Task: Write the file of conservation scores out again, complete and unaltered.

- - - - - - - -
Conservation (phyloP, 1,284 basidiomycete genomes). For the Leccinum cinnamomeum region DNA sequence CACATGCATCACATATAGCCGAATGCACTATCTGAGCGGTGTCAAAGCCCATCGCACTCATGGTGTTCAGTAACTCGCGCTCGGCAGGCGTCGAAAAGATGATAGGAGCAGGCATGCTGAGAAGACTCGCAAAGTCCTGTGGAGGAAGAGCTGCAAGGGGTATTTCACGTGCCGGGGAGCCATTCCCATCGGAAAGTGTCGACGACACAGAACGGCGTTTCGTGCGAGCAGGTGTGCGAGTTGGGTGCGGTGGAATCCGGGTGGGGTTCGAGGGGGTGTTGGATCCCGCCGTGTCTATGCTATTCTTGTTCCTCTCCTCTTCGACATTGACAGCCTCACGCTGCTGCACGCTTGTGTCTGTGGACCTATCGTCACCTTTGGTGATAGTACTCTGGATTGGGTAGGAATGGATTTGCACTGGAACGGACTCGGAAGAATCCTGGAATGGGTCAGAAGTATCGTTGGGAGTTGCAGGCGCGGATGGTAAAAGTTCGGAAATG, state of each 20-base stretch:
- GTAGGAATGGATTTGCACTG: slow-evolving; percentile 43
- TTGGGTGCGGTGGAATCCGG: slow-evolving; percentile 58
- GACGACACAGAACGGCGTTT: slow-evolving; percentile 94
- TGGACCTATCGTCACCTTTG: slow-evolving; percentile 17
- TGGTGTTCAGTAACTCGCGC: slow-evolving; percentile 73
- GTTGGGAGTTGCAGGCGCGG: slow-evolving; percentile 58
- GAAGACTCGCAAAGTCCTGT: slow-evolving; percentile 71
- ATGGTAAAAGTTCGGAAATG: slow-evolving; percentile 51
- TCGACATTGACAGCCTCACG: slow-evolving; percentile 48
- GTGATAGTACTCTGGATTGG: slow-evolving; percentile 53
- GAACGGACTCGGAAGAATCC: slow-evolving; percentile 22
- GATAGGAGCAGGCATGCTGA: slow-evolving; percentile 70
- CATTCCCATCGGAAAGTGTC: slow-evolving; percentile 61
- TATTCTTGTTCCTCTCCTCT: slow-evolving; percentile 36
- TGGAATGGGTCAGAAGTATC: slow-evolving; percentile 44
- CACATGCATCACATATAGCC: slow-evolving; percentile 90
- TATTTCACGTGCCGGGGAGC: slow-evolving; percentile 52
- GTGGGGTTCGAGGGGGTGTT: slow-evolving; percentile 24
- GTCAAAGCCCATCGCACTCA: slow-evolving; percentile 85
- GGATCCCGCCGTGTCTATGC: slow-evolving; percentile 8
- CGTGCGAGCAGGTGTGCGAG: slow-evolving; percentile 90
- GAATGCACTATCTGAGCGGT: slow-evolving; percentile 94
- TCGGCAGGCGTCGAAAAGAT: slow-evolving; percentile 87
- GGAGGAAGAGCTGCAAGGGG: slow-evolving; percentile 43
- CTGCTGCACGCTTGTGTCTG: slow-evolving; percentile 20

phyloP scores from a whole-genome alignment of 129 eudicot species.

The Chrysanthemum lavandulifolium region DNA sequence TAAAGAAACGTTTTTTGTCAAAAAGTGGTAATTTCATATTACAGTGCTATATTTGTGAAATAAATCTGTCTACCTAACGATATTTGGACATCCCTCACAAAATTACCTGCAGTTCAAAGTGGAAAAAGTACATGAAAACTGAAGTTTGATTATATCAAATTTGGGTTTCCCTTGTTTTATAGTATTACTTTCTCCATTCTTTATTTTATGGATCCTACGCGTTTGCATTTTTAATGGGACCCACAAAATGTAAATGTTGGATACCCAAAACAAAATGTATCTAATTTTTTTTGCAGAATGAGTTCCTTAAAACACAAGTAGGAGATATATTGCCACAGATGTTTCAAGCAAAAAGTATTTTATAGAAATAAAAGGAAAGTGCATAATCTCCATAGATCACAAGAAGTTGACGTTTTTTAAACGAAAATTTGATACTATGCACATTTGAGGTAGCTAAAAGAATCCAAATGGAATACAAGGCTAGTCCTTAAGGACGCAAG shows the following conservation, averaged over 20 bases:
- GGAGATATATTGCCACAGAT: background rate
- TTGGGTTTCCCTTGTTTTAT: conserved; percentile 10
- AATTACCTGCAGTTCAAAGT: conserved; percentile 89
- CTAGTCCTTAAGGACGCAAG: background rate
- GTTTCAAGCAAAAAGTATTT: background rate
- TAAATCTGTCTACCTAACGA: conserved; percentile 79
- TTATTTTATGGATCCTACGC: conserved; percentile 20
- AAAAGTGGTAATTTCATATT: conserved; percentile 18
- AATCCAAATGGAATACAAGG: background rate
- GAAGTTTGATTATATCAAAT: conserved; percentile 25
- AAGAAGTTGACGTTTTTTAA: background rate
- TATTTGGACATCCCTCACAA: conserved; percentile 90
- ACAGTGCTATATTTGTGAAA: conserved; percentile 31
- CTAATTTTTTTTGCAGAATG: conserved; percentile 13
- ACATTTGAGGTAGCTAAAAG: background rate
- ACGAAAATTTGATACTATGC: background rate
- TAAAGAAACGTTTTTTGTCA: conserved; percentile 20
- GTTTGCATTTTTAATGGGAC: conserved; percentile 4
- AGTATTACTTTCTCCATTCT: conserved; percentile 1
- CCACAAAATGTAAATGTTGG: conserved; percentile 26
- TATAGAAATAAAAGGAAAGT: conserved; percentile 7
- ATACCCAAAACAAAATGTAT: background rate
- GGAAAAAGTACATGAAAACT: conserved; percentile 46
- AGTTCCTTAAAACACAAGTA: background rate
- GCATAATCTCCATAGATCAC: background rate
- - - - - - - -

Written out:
Conservation (phyloP, 1,284 basidiomycete genomes). For the Leccinum cinnamomeum region DNA sequence CACATGCATCACATATAGCCGAATGCACTATCTGAGCGGTGTCAAAGCCCATCGCACTCATGGTGTTCAGTAACTCGCGCTCGGCAGGCGTCGAAAAGATGATAGGAGCAGGCATGCTGAGAAGACTCGCAAAGTCCTGTGGAGGAAGAGCTGCAAGGGGTATTTCACGTGCCGGGGAGCCATTCCCATCGGAAAGTGTCGACGACACAGAACGGCGTTTCGTGCGAGCAGGTGTGCGAGTTGGGTGCGGTGGAATCCGGGTGGGGTTCGAGGGGGTGTTGGATCCCGCCGTGTCTATGCTATTCTTGTTCCTCTCCTCTTCGACATTGACAGCCTCACGCTGCTGCACGCTTGTGTCTGTGGACCTATCGTCACCTTTGGTGATAGTACTCTGGATTGGGTAGGAATGGATTTGCACTGGAACGGACTCGGAAGAATCCTGGAATGGGTCAGAAGTATCGTTGGGAGTTGCAGGCGCGGATGGTAAAAGTTCGGAAATG, state of each 20-base stretch:
- GTAGGAATGGATTTGCACTG: slow-evolving; percentile 43
- TTGGGTGCGGTGGAATCCGG: slow-evolving; percentile 58
- GACGACACAGAACGGCGTTT: slow-evolving; percentile 94
- TGGACCTATCGTCACCTTTG: slow-evolving; percentile 17
- TGGTGTTCAGTAACTCGCGC: slow-evolving; percentile 73
- GTTGGGAGTTGCAGGCGCGG: slow-evolving; percentile 58
- GAAGACTCGCAAAGTCCTGT: slow-evolving; percentile 71
- ATGGTAAAAGTTCGGAAATG: slow-evolving; percentile 51
- TCGACATTGACAGCCTCACG: slow-evolving; percentile 48
- GTGATAGTACTCTGGATTGG: slow-evolving; percentile 53
- GAACGGACTCGGAAGAATCC: slow-evolving; percentile 22
- GATAGGAGCAGGCATGCTGA: slow-evolving; percentile 70
- CATTCCCATCGGAAAGTGTC: slow-evolving; percentile 61
- TATTCTTGTTCCTCTCCTCT: slow-evolving; percentile 36
- TGGAATGGGTCAGAAGTATC: slow-evolving; percentile 44
- CACATGCATCACATATAGCC: slow-evolving; percentile 90
- TATTTCACGTGCCGGGGAGC: slow-evolving; percentile 52
- GTGGGGTTCGAGGGGGTGTT: slow-evolving; percentile 24
- GTCAAAGCCCATCGCACTCA: slow-evolving; percentile 85
- GGATCCCGCCGTGTCTATGC: slow-evolving; percentile 8
- CGTGCGAGCAGGTGTGCGAG: slow-evolving; percentile 90
- GAATGCACTATCTGAGCGGT: slow-evolving; percentile 94
- TCGGCAGGCGTCGAAAAGAT: slow-evolving; percentile 87
- GGAGGAAGAGCTGCAAGGGG: slow-evolving; percentile 43
- CTGCTGCACGCTTGTGTCTG: slow-evolving; percentile 20

phyloP scores from a whole-genome alignment of 129 eudicot species.

The Chrysanthemum lavandulifolium region DNA sequence TAAAGAAACGTTTTTTGTCAAAAAGTGGTAATTTCATATTACAGTGCTATATTTGTGAAATAAATCTGTCTACCTAACGATATTTGGACATCCCTCACAAAATTACCTGCAGTTCAAAGTGGAAAAAGTACATGAAAACTGAAGTTTGATTATATCAAATTTGGGTTTCCCTTGTTTTATAGTATTACTTTCTCCATTCTTTATTTTATGGATCCTACGCGTTTGCATTTTTAATGGGACCCACAAAATGTAAATGTTGGATACCCAAAACAAAATGTATCTAATTTTTTTTGCAGAATGAGTTCCTTAAAACACAAGTAGGAGATATATTGCCACAGATGTTTCAAGCAAAAAGTATTTTATAGAAATAAAAGGAAAGTGCATAATCTCCATAGATCACAAGAAGTTGACGTTTTTTAAACGAAAATTTGATACTATGCACATTTGAGGTAGCTAAAAGAATCCAAATGGAATACAAGGCTAGTCCTTAAGGACGCAAG shows the following conservation, averaged over 20 bases:
- GGAGATATATTGCCACAGAT: background rate
- TTGGGTTTCCCTTGTTTTAT: conserved; percentile 10
- AATTACCTGCAGTTCAAAGT: conserved; percentile 89
- CTAGTCCTTAAGGACGCAAG: background rate
- GTTTCAAGCAAAAAGTATTT: background rate
- TAAATCTGTCTACCTAACGA: conserved; percentile 79
- TTATTTTATGGATCCTACGC: conserved; percentile 20
- AAAAGTGGTAATTTCATATT: conserved; percentile 18
- AATCCAAATGGAATACAAGG: background rate
- GAAGTTTGATTATATCAAAT: conserved; percentile 25
- AAGAAGTTGACGTTTTTTAA: background rate
- TATTTGGACATCCCTCACAA: conserved; percentile 90
- ACAGTGCTATATTTGTGAAA: conserved; percentile 31
- CTAATTTTTTTTGCAGAATG: conserved; percentile 13
- ACATTTGAGGTAGCTAAAAG: background rate
- ACGAAAATTTGATACTATGC: background rate
- TAAAGAAACGTTTTTTGTCA: conserved; percentile 20
- GTTTGCATTTTTAATGGGAC: conserved; percentile 4
- AGTATTACTTTCTCCATTCT: conserved; percentile 1
- CCACAAAATGTAAATGTTGG: conserved; percentile 26
- TATAGAAATAAAAGGAAAGT: conserved; percentile 7
- ATACCCAAAACAAAATGTAT: background rate
- GGAAAAAGTACATGAAAACT: conserved; percentile 46
- AGTTCCTTAAAACACAAGTA: background rate
- GCATAATCTCCATAGATCAC: background rate